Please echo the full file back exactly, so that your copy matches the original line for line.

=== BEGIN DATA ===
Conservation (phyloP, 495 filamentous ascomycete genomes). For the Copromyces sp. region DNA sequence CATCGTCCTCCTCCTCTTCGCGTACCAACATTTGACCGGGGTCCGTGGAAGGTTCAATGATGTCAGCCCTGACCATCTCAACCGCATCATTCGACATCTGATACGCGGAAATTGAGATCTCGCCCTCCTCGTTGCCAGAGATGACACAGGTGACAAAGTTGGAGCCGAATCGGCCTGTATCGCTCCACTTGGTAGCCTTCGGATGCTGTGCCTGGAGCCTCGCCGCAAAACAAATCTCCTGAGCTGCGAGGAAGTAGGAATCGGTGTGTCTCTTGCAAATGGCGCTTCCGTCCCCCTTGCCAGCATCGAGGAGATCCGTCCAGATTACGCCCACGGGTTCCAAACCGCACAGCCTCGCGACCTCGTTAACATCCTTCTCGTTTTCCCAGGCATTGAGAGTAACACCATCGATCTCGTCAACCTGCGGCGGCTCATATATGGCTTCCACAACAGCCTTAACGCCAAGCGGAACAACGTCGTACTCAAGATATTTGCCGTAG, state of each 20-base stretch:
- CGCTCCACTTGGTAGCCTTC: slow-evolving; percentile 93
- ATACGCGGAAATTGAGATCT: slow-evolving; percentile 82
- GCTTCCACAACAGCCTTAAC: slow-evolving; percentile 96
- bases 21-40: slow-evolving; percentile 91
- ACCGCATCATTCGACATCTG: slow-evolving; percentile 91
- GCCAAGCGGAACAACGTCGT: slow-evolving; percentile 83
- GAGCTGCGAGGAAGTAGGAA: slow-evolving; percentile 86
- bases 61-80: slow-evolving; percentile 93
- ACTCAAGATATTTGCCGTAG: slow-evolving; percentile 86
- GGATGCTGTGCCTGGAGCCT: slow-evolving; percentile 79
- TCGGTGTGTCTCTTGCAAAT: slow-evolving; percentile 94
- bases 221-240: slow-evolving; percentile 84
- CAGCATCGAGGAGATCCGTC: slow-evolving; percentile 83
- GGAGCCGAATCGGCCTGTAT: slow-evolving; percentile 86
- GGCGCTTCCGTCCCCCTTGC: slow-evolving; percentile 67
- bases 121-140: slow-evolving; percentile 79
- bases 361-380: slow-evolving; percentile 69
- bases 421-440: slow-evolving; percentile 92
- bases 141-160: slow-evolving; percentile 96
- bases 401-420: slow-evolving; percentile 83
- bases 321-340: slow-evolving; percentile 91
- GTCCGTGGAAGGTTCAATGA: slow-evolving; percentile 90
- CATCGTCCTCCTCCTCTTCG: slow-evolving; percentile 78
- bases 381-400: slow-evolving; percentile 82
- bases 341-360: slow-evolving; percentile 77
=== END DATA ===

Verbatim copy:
Conservation (phyloP, 495 filamentous ascomycete genomes). For the Copromyces sp. region DNA sequence CATCGTCCTCCTCCTCTTCGCGTACCAACATTTGACCGGGGTCCGTGGAAGGTTCAATGATGTCAGCCCTGACCATCTCAACCGCATCATTCGACATCTGATACGCGGAAATTGAGATCTCGCCCTCCTCGTTGCCAGAGATGACACAGGTGACAAAGTTGGAGCCGAATCGGCCTGTATCGCTCCACTTGGTAGCCTTCGGATGCTGTGCCTGGAGCCTCGCCGCAAAACAAATCTCCTGAGCTGCGAGGAAGTAGGAATCGGTGTGTCTCTTGCAAATGGCGCTTCCGTCCCCCTTGCCAGCATCGAGGAGATCCGTCCAGATTACGCCCACGGGTTCCAAACCGCACAGCCTCGCGACCTCGTTAACATCCTTCTCGTTTTCCCAGGCATTGAGAGTAACACCATCGATCTCGTCAACCTGCGGCGGCTCATATATGGCTTCCACAACAGCCTTAACGCCAAGCGGAACAACGTCGTACTCAAGATATTTGCCGTAG, state of each 20-base stretch:
- CGCTCCACTTGGTAGCCTTC: slow-evolving; percentile 93
- ATACGCGGAAATTGAGATCT: slow-evolving; percentile 82
- GCTTCCACAACAGCCTTAAC: slow-evolving; percentile 96
- bases 21-40: slow-evolving; percentile 91
- ACCGCATCATTCGACATCTG: slow-evolving; percentile 91
- GCCAAGCGGAACAACGTCGT: slow-evolving; percentile 83
- GAGCTGCGAGGAAGTAGGAA: slow-evolving; percentile 86
- bases 61-80: slow-evolving; percentile 93
- ACTCAAGATATTTGCCGTAG: slow-evolving; percentile 86
- GGATGCTGTGCCTGGAGCCT: slow-evolving; percentile 79
- TCGGTGTGTCTCTTGCAAAT: slow-evolving; percentile 94
- bases 221-240: slow-evolving; percentile 84
- CAGCATCGAGGAGATCCGTC: slow-evolving; percentile 83
- GGAGCCGAATCGGCCTGTAT: slow-evolving; percentile 86
- GGCGCTTCCGTCCCCCTTGC: slow-evolving; percentile 67
- bases 121-140: slow-evolving; percentile 79
- bases 361-380: slow-evolving; percentile 69
- bases 421-440: slow-evolving; percentile 92
- bases 141-160: slow-evolving; percentile 96
- bases 401-420: slow-evolving; percentile 83
- bases 321-340: slow-evolving; percentile 91
- GTCCGTGGAAGGTTCAATGA: slow-evolving; percentile 90
- CATCGTCCTCCTCCTCTTCG: slow-evolving; percentile 78
- bases 381-400: slow-evolving; percentile 82
- bases 341-360: slow-evolving; percentile 77